The webinar series is an off-shoot of an ongoing AMS produce webinar series and the popular Produce Safety University (PSU), which helps school foodservice personnel identify and manage food safety risks associated with handling fresh produce. USDA photo courtesy of Lance Cheung.
Whether it’s solving a math problem or figuring out how to buy quality fresh apples, having the right tools and training will lead you to a positive solution. Managing fresh and fresh-cut produce purchases can seem like a complicated math problem for many schools, food banks and other large volume institutions. To help them figure out the right formula and address all of the variables, USDA’s Agricultural Marketing Service (AMS) designed a webinar series to help these establishments successfully buy, receive and handle fresh and fresh-cut produce.
The webinar series is an off-shoot of an ongoing AMS produce webinar series and the popular Produce Safety University (PSU), which helps school foodservice personnel identify and manage food safety risks associated with handling fresh produce. While PSU was delivered using interactive, hands-on classes, the webinar series’ online format allows more people to expand their knowledge of all things produce. As a result, more and more large volume institutions will be able to satisfy their demand for fresh produce. Read more »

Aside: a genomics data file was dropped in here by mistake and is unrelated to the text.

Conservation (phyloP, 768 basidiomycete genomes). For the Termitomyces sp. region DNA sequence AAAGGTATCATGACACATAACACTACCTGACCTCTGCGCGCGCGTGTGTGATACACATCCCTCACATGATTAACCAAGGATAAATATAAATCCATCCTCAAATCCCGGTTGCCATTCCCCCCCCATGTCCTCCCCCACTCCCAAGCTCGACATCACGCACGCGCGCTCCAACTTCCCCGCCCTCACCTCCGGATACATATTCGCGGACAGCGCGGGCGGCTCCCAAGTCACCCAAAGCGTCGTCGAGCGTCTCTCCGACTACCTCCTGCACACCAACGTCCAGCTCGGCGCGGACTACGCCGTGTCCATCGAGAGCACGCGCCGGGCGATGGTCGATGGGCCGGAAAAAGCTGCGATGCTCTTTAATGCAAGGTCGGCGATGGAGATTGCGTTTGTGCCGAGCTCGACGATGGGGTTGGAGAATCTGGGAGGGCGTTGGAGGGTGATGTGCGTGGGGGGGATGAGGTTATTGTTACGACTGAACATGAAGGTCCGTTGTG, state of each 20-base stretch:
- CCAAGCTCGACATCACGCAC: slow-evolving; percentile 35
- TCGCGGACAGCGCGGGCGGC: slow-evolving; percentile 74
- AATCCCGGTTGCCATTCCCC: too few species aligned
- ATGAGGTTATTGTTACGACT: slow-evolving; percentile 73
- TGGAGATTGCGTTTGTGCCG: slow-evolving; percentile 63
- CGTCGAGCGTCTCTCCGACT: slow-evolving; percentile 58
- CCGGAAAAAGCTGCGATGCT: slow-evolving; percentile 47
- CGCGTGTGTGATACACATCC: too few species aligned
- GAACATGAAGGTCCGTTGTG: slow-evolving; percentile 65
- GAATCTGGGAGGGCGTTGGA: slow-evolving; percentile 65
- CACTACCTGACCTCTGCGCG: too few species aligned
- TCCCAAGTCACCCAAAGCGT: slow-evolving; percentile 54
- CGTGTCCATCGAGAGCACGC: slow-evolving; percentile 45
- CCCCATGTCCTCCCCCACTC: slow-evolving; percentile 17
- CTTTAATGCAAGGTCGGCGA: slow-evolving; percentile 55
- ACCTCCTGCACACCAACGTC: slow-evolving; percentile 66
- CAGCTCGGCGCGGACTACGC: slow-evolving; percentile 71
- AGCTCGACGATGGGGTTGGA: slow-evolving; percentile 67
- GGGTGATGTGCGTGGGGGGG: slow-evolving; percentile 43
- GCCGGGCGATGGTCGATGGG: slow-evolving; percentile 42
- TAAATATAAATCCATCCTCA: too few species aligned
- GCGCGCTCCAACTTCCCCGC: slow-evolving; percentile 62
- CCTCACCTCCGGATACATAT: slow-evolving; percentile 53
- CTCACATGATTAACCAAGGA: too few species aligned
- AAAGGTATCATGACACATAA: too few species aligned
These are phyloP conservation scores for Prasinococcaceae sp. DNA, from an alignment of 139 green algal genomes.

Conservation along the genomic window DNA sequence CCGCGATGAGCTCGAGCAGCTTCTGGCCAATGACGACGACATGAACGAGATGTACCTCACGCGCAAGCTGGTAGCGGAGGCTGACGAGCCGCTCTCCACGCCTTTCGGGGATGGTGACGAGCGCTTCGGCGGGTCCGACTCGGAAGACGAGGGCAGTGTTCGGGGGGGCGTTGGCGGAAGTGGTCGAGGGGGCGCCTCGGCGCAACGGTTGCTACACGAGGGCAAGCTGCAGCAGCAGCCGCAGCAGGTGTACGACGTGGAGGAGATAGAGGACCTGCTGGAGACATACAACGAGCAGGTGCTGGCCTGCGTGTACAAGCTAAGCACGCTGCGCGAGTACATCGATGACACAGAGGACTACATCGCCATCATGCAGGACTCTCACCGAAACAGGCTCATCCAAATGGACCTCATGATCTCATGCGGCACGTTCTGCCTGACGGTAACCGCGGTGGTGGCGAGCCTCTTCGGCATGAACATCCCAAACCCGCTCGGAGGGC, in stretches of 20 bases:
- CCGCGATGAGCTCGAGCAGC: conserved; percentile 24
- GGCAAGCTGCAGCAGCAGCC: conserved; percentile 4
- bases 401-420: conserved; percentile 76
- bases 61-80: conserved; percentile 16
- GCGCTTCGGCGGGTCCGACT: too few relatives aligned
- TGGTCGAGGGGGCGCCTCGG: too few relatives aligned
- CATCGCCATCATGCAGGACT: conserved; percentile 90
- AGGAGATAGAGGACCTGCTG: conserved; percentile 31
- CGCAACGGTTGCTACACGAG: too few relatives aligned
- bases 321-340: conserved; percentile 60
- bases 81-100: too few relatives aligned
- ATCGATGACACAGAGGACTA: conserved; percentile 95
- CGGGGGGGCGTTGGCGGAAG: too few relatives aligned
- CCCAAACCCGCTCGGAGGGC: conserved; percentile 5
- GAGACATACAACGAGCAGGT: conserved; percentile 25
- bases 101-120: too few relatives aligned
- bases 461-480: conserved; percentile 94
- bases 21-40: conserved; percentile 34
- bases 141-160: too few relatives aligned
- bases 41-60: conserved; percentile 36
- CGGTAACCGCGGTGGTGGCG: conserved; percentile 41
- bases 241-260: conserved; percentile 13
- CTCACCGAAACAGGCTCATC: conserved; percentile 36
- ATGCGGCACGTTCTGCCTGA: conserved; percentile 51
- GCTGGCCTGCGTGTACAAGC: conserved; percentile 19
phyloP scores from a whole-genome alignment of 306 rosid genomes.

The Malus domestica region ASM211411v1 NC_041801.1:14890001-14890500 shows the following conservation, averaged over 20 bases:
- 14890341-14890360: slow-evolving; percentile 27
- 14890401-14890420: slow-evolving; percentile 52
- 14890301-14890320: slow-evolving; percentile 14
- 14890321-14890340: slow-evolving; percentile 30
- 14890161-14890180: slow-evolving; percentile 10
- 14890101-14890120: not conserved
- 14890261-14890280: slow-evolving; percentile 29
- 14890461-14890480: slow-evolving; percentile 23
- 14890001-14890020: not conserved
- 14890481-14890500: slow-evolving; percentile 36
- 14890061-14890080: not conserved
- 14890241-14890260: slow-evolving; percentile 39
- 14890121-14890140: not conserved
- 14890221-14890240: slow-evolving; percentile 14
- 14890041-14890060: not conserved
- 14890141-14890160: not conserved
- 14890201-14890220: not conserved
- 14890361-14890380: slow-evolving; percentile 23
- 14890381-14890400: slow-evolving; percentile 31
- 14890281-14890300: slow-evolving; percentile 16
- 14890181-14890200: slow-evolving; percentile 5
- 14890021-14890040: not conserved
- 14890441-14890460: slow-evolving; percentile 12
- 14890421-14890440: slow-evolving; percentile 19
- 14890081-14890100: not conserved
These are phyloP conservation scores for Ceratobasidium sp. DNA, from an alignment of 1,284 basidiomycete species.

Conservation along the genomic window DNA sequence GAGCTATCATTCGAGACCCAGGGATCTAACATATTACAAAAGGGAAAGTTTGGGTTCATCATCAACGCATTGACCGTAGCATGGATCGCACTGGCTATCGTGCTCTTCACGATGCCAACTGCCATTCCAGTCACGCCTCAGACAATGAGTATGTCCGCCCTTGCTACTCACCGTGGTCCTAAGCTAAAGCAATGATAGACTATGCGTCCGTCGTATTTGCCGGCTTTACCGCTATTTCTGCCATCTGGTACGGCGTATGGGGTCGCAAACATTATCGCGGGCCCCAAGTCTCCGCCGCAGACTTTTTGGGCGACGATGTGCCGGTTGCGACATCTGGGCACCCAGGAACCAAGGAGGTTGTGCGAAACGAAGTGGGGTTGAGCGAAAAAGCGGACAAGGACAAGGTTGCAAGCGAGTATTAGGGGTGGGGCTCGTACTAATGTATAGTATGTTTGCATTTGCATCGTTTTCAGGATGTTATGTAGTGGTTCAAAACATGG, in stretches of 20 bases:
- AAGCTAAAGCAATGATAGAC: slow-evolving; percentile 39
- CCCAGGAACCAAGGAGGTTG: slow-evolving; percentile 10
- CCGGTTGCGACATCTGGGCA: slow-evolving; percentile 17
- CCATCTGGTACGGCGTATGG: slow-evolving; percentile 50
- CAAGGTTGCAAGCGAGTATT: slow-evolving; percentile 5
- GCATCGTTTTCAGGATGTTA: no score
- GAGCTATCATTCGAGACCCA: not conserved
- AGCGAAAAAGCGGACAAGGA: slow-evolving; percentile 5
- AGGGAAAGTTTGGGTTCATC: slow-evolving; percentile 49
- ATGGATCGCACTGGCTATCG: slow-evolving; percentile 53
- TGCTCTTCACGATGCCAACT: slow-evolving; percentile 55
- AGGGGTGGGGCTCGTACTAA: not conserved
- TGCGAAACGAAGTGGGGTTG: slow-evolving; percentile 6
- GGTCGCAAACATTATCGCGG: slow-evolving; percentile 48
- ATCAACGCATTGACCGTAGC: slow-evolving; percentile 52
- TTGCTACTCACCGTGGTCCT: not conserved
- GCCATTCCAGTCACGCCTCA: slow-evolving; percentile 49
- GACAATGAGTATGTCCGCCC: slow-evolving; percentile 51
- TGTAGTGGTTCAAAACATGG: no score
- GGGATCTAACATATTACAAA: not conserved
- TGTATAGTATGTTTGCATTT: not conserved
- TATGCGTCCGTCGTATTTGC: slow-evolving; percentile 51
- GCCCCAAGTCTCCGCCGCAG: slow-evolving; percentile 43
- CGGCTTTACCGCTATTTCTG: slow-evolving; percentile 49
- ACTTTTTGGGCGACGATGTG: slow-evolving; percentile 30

Students at Circle of Nations School gathered vegetables that they grew in the school’s garden. They used the kale and cabbage in a “Healthy Choices” cooking class.
In November, USDA pays tribute to the rich ancestry and traditions of Native Americans by observing Native American Heritage Month. Today, an important part of Native American culture includes working towards a healthier lifestyle for Native American people. The following guest blog demonstrates the wide range of efforts that tribes are making to support a healthier next generation. We thank the Circle of Nations School for sharing their story.
By Lise Erdrich, School Health Coordinator, Circle of Nations School
Circle of Nations School (CNS) is an inter-tribal off-reservation boarding school in Wahpeton, N.D., chartered under the Sisseton-Wahpeton Dakota Oyate and funded by the Bureau of Indian Education. CNS serves American Indian youth in grades 4 through 8.
CNS is a 2012 recipient of the HealthierUS School Challenge Gold Award, a Green Ribbon School Award, and of the Carol M. White Physical Education Program (PEP) grant. CNS was the first Green Ribbon School in the state of North Dakota and the entire Bureau of Indian Education system. These and related initiatives promote healthy environment, physical activity and nutritional improvement points including fresh, locally sourced food. Read more »
Through partnership, FNS and NFSMI will work with school food authorities to identify challenges and provide nuanced resources to promote a healthier school day.
As schools continue to move forward with serving healthier meals to tens of millions of our nation’s school children, there is a natural need for a model of sharing best practices. To provide that support, our partner, the National Food Service Management Institute (NFSMI), will pilot the Team Up For Success Training Initiative in the Food and Nutrition Service’s Southeast Region.